The variety of habitats means that there is a wide range of wildlife. A popular challenge among birders is to find over 100 species in the county in a day. The county's wildlife is protected by several wildlife charities such as the Devon Wildlife Trust, which looks after 40 nature reserves. The Devon Bird Watching and Preservation Society (founded in 1928 and known since 2005 as "Devon Birds") is a county bird society dedicated to the study and conservation of wild birds. The RSPB has reserves in the county, and Natural England is responsible for over 200 Devon Sites of Special Scientific Interest and National Nature Reserves, such as Slapton Ley. The Devon Bat Group was founded in 1984 to help conserve bats. Wildlife found in this area extend to a plethora of different kinds of insects, butterflies and moths; an interesting butterfly to take look at is the Chequered skipper.

The botany of the county is very diverse and includes some rare species not found elsewhere in the British Isles other than Cornwall. Devon is divided into two Watsonian vice-counties: north and south, the boundary being an irregular line approximately across the higher part of Dartmoor and then along the canal eastwards. Botanical reports begin in the 17th century and there is a Flora Devoniensis by Jones and Kingston in 1829. A general account appeared in The Victoria History of the County of Devon (1906), and a Flora of Devon was published in 1939 by Keble Martin and Fraser. An Atlas of the Devon Flora by Ivimey-Cook appeared in 1984, and A New Flora of Devon, based on field work undertaken between 2005 and 2014, was published in 2016.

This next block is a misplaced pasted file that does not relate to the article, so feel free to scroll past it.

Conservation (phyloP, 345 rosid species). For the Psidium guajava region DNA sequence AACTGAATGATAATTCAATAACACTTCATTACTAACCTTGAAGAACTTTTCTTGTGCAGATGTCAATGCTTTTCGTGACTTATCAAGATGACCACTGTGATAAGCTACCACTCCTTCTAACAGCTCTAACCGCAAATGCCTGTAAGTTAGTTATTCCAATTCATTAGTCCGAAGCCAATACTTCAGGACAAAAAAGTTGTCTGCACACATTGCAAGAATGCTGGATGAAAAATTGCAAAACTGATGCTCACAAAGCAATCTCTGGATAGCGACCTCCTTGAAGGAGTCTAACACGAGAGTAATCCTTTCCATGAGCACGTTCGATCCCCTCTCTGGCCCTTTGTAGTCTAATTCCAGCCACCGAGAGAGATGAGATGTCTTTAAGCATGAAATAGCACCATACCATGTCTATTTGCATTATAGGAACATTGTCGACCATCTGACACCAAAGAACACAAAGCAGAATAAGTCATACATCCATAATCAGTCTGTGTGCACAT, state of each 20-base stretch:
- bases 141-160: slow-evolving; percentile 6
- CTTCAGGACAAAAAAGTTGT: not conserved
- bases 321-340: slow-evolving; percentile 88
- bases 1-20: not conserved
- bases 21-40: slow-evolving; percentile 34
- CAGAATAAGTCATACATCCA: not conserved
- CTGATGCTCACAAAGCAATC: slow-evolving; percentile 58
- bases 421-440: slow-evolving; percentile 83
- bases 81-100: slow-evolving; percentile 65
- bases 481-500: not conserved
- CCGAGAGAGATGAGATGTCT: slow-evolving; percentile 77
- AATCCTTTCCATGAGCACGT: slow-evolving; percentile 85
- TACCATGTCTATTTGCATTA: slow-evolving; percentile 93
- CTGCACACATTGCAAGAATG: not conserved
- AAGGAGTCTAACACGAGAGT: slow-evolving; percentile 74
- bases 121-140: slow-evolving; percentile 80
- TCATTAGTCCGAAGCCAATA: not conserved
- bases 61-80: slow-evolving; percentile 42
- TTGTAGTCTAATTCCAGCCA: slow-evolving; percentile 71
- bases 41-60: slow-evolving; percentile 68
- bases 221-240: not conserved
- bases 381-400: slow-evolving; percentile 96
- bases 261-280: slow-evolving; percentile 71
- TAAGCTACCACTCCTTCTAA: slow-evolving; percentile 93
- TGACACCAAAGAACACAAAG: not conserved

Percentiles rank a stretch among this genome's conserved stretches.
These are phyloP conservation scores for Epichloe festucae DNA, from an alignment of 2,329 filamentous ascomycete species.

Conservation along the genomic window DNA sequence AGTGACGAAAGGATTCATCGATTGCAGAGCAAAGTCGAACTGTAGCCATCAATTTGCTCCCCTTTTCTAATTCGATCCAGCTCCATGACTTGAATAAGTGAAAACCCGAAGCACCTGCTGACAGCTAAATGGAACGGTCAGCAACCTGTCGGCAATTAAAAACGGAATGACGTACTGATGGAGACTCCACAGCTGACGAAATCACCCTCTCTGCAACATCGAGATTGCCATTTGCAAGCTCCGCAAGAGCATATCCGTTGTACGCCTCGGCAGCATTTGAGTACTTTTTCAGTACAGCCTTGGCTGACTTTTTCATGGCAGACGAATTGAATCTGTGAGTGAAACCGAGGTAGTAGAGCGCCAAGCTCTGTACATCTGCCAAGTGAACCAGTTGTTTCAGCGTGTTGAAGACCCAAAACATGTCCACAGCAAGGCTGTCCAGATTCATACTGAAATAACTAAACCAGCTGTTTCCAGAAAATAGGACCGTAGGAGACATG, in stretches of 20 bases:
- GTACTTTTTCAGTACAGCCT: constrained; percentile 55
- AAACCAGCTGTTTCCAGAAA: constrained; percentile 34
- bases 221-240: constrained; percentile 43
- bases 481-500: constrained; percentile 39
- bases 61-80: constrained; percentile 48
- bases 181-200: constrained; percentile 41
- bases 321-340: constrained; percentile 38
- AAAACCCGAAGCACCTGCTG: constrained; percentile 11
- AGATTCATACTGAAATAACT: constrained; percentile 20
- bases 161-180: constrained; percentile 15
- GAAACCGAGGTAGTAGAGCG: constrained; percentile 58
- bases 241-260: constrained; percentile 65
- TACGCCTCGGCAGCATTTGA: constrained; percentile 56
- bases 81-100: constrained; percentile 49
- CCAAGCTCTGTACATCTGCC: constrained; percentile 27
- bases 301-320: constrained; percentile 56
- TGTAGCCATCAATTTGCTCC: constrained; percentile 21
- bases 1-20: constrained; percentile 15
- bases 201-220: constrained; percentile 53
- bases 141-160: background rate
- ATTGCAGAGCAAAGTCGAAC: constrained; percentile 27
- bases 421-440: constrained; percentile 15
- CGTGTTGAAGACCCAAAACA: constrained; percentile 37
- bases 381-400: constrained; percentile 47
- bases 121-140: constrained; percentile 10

Rising temperatures have led to Devon becoming the first place in modern Britain to cultivate olives commercially.




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